Teachers at four Baltimore County schools for disabled children were supposed to report to their classrooms Monday morning.
Their return is being delayed one week while the teachers’ union and the school system negotiate how those teachers can return safely.
Those negotiations are happening at the same time there is a push to reopen more schools across the county.
Desiree Werner is the staff development teacher at Battle Monument in Dundalk, one of the four schools for severely disabled students in the county.
She has a two-year-old son with respiratory issues. Werner wants to continue teaching at Battle Monument virtually, in part, to protect her son’s health.
“If we have to return and there are no other options, I most likely am going to be forced to take a leave,” Werner said.
She added that could be easier said than done for teachers who do not feel safe returning to the classroom.
“It might be unpaid and that might not be an option for people, Werner said.
Cindy Sexton, president of TABCO, the Teachers Association of Baltimore County, said one of the major sticking points in the negotiations with the administration is giving at least some teachers the option of continuing virtual instruction rather than returning to the classroom.
“We certainly do have people who are just not willing to because of just the nature of COVID,” Sexton said.
Parents will have that virtual-only option for their children when in-person classes resume at the four schools November 16. Teachers and staff do not.
Another issue, according to Sexton, is that administration officials are not clearly stating what COVID numbers would lead to the schools being closed again.
School officials did not return a request for comment.
But a COVID-19 health guideline released by the school system late Friday spells out when they would consider reducing or closing programs. Sexton calls the guideline a starting point.
Sexton said she is fairly confident the union and the school system can reach an agreement on how to safely reopen the four schools, the others of which are Ridge Ruxton, Maiden Choice and White Oak.
“If we can get it down for these four schools, that would make it much easier as we go forward,” Sexton said.
That next step forward may well be kindergarten through second graders.
The guideline released Friday only specifically states when the four schools are returning. The return of all other students is to be determined. That’s despite the fact that at last week’s school board meeting, the board directed the school administration to come up with a plan to have K-2 students come back November 30.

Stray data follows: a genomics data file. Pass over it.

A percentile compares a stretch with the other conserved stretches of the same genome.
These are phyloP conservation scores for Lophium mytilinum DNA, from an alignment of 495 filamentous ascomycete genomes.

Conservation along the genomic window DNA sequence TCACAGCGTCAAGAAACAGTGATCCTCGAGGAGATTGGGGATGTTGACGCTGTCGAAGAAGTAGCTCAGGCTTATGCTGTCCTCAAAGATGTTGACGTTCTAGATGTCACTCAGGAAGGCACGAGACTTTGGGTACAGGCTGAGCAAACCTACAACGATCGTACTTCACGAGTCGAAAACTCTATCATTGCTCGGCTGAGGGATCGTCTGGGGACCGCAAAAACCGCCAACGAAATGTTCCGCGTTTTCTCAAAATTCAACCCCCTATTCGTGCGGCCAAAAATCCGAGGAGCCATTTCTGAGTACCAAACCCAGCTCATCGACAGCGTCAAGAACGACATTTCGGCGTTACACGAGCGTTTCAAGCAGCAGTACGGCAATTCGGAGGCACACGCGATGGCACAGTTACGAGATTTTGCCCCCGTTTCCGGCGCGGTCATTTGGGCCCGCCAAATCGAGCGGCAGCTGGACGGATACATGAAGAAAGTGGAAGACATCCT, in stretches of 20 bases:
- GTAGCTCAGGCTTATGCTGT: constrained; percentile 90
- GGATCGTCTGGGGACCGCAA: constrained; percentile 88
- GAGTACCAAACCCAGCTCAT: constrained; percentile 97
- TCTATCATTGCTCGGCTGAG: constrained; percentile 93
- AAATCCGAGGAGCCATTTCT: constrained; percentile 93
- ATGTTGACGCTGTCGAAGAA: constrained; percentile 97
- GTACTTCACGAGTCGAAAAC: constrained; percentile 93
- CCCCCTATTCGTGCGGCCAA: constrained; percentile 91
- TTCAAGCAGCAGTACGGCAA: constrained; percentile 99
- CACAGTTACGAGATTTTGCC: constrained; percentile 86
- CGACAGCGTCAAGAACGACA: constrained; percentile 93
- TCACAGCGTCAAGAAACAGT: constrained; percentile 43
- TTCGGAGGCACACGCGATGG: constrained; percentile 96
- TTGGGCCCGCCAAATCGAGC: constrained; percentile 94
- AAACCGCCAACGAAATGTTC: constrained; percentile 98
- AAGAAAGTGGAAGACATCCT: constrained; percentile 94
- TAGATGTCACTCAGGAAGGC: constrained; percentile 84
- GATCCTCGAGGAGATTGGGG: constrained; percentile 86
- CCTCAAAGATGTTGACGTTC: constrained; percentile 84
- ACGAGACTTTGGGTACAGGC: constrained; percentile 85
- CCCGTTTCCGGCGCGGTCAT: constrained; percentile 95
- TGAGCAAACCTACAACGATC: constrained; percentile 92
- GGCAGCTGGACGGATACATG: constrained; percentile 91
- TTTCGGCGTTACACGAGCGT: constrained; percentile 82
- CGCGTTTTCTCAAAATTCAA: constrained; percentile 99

Board member Russ Kuehn questioned why disabled students, many of them medically fragile and unable to tolerate masks, are the first ones reporting back.
Keuhn said, “I am curious as to how Baltimore County, the Baltimore County Public Health Department along with Baltimore County Public Schools thinks that this is where we should start.”
Chief Academic Officer Mary Boswell-McComas told the board the disabled students at the four schools have the greatest need for in-person instruction. These are students who need hands-on help, which is impossible through virtual learning. McComas called it a complex puzzle.
“We take very seriously the lives of our students,” McComas told the board. “We take very seriously the medical needs and the learning needs of these students.”
Werner, the staff development teacher at Battle Monument, questions why the students at the four schools are about to return just as the number of positive COVID-19 cases are creeping up in Maryland.
“Our students need consistency and routine,” Werner said. “So unless this is going to be a sustainable reopening, it’s really not in anyone’s best interest.”
Over the weekend, a timeline for reopening the four schools was sent to parents and staff. The students who return will be in the classroom two days a week, and will continue virtual learning the other three days.